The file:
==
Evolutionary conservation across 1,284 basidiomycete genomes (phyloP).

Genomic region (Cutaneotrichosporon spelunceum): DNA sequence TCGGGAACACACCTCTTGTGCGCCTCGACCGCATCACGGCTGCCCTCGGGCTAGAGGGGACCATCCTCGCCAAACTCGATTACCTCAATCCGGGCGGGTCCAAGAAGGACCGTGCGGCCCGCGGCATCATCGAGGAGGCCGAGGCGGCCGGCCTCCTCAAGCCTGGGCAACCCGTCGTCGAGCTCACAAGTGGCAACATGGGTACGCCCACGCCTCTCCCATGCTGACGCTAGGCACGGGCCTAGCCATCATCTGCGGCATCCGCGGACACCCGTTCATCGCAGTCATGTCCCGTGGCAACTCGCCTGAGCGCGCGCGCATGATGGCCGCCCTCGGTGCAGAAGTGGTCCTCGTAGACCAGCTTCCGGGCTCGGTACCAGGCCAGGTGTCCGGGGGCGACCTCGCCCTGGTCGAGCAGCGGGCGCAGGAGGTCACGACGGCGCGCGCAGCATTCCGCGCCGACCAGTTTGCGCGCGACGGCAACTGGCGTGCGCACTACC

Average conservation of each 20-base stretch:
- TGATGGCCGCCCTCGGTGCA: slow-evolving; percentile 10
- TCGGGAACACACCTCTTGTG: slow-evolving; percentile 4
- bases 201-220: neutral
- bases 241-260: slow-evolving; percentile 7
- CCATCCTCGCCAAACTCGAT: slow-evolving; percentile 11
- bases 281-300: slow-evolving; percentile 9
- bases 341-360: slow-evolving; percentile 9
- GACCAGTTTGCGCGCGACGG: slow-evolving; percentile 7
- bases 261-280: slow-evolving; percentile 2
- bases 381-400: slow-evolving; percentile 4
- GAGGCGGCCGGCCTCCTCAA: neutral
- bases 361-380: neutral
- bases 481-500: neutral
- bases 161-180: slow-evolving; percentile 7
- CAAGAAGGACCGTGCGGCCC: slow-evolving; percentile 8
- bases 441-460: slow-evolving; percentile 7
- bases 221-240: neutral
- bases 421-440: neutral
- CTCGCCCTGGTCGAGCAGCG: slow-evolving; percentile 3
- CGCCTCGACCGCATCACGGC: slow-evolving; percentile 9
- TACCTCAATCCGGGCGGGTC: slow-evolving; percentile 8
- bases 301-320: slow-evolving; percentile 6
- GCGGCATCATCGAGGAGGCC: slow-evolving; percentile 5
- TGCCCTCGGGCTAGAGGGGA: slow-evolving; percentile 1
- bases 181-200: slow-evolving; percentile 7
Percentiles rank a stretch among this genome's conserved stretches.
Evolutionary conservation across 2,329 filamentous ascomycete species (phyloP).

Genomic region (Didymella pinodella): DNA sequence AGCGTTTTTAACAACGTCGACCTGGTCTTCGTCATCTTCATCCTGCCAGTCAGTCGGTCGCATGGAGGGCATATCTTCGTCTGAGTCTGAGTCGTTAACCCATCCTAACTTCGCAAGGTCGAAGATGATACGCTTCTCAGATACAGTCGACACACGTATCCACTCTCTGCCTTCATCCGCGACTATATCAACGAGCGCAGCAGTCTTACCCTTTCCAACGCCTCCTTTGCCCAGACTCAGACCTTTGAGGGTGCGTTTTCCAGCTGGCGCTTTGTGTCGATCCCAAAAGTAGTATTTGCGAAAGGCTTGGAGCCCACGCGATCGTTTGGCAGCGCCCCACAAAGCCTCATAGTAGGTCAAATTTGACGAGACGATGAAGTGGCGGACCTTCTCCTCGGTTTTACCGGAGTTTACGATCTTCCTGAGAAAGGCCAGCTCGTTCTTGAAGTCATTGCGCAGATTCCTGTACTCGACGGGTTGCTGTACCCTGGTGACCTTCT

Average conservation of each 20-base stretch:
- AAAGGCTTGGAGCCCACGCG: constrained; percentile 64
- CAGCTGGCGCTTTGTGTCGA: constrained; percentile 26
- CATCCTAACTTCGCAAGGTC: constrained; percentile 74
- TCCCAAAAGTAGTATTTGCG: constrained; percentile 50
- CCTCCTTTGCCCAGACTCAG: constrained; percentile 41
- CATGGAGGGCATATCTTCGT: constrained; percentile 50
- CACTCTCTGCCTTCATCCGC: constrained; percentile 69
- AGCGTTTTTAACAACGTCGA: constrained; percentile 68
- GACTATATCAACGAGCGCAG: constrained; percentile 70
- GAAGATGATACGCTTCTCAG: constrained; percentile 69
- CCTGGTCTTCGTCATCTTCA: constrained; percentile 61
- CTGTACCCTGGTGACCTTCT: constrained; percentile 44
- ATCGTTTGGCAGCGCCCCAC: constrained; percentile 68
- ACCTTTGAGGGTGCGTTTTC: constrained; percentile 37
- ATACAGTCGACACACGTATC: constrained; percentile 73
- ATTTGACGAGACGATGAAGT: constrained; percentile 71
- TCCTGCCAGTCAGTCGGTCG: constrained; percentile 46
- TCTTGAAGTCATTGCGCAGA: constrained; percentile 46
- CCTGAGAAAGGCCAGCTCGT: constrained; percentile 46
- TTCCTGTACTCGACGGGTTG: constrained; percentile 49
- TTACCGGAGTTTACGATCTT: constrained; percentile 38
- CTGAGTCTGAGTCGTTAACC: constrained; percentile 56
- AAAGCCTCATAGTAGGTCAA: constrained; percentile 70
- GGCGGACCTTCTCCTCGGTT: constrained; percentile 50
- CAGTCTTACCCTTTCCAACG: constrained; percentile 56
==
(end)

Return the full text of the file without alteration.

Evolutionary conservation across 1,284 basidiomycete genomes (phyloP).

Genomic region (Cutaneotrichosporon spelunceum): DNA sequence TCGGGAACACACCTCTTGTGCGCCTCGACCGCATCACGGCTGCCCTCGGGCTAGAGGGGACCATCCTCGCCAAACTCGATTACCTCAATCCGGGCGGGTCCAAGAAGGACCGTGCGGCCCGCGGCATCATCGAGGAGGCCGAGGCGGCCGGCCTCCTCAAGCCTGGGCAACCCGTCGTCGAGCTCACAAGTGGCAACATGGGTACGCCCACGCCTCTCCCATGCTGACGCTAGGCACGGGCCTAGCCATCATCTGCGGCATCCGCGGACACCCGTTCATCGCAGTCATGTCCCGTGGCAACTCGCCTGAGCGCGCGCGCATGATGGCCGCCCTCGGTGCAGAAGTGGTCCTCGTAGACCAGCTTCCGGGCTCGGTACCAGGCCAGGTGTCCGGGGGCGACCTCGCCCTGGTCGAGCAGCGGGCGCAGGAGGTCACGACGGCGCGCGCAGCATTCCGCGCCGACCAGTTTGCGCGCGACGGCAACTGGCGTGCGCACTACC

Average conservation of each 20-base stretch:
- TGATGGCCGCCCTCGGTGCA: slow-evolving; percentile 10
- TCGGGAACACACCTCTTGTG: slow-evolving; percentile 4
- bases 201-220: neutral
- bases 241-260: slow-evolving; percentile 7
- CCATCCTCGCCAAACTCGAT: slow-evolving; percentile 11
- bases 281-300: slow-evolving; percentile 9
- bases 341-360: slow-evolving; percentile 9
- GACCAGTTTGCGCGCGACGG: slow-evolving; percentile 7
- bases 261-280: slow-evolving; percentile 2
- bases 381-400: slow-evolving; percentile 4
- GAGGCGGCCGGCCTCCTCAA: neutral
- bases 361-380: neutral
- bases 481-500: neutral
- bases 161-180: slow-evolving; percentile 7
- CAAGAAGGACCGTGCGGCCC: slow-evolving; percentile 8
- bases 441-460: slow-evolving; percentile 7
- bases 221-240: neutral
- bases 421-440: neutral
- CTCGCCCTGGTCGAGCAGCG: slow-evolving; percentile 3
- CGCCTCGACCGCATCACGGC: slow-evolving; percentile 9
- TACCTCAATCCGGGCGGGTC: slow-evolving; percentile 8
- bases 301-320: slow-evolving; percentile 6
- GCGGCATCATCGAGGAGGCC: slow-evolving; percentile 5
- TGCCCTCGGGCTAGAGGGGA: slow-evolving; percentile 1
- bases 181-200: slow-evolving; percentile 7
Percentiles rank a stretch among this genome's conserved stretches.
Evolutionary conservation across 2,329 filamentous ascomycete species (phyloP).

Genomic region (Didymella pinodella): DNA sequence AGCGTTTTTAACAACGTCGACCTGGTCTTCGTCATCTTCATCCTGCCAGTCAGTCGGTCGCATGGAGGGCATATCTTCGTCTGAGTCTGAGTCGTTAACCCATCCTAACTTCGCAAGGTCGAAGATGATACGCTTCTCAGATACAGTCGACACACGTATCCACTCTCTGCCTTCATCCGCGACTATATCAACGAGCGCAGCAGTCTTACCCTTTCCAACGCCTCCTTTGCCCAGACTCAGACCTTTGAGGGTGCGTTTTCCAGCTGGCGCTTTGTGTCGATCCCAAAAGTAGTATTTGCGAAAGGCTTGGAGCCCACGCGATCGTTTGGCAGCGCCCCACAAAGCCTCATAGTAGGTCAAATTTGACGAGACGATGAAGTGGCGGACCTTCTCCTCGGTTTTACCGGAGTTTACGATCTTCCTGAGAAAGGCCAGCTCGTTCTTGAAGTCATTGCGCAGATTCCTGTACTCGACGGGTTGCTGTACCCTGGTGACCTTCT

Average conservation of each 20-base stretch:
- AAAGGCTTGGAGCCCACGCG: constrained; percentile 64
- CAGCTGGCGCTTTGTGTCGA: constrained; percentile 26
- CATCCTAACTTCGCAAGGTC: constrained; percentile 74
- TCCCAAAAGTAGTATTTGCG: constrained; percentile 50
- CCTCCTTTGCCCAGACTCAG: constrained; percentile 41
- CATGGAGGGCATATCTTCGT: constrained; percentile 50
- CACTCTCTGCCTTCATCCGC: constrained; percentile 69
- AGCGTTTTTAACAACGTCGA: constrained; percentile 68
- GACTATATCAACGAGCGCAG: constrained; percentile 70
- GAAGATGATACGCTTCTCAG: constrained; percentile 69
- CCTGGTCTTCGTCATCTTCA: constrained; percentile 61
- CTGTACCCTGGTGACCTTCT: constrained; percentile 44
- ATCGTTTGGCAGCGCCCCAC: constrained; percentile 68
- ACCTTTGAGGGTGCGTTTTC: constrained; percentile 37
- ATACAGTCGACACACGTATC: constrained; percentile 73
- ATTTGACGAGACGATGAAGT: constrained; percentile 71
- TCCTGCCAGTCAGTCGGTCG: constrained; percentile 46
- TCTTGAAGTCATTGCGCAGA: constrained; percentile 46
- CCTGAGAAAGGCCAGCTCGT: constrained; percentile 46
- TTCCTGTACTCGACGGGTTG: constrained; percentile 49
- TTACCGGAGTTTACGATCTT: constrained; percentile 38
- CTGAGTCTGAGTCGTTAACC: constrained; percentile 56
- AAAGCCTCATAGTAGGTCAA: constrained; percentile 70
- GGCGGACCTTCTCCTCGGTT: constrained; percentile 50
- CAGTCTTACCCTTTCCAACG: constrained; percentile 56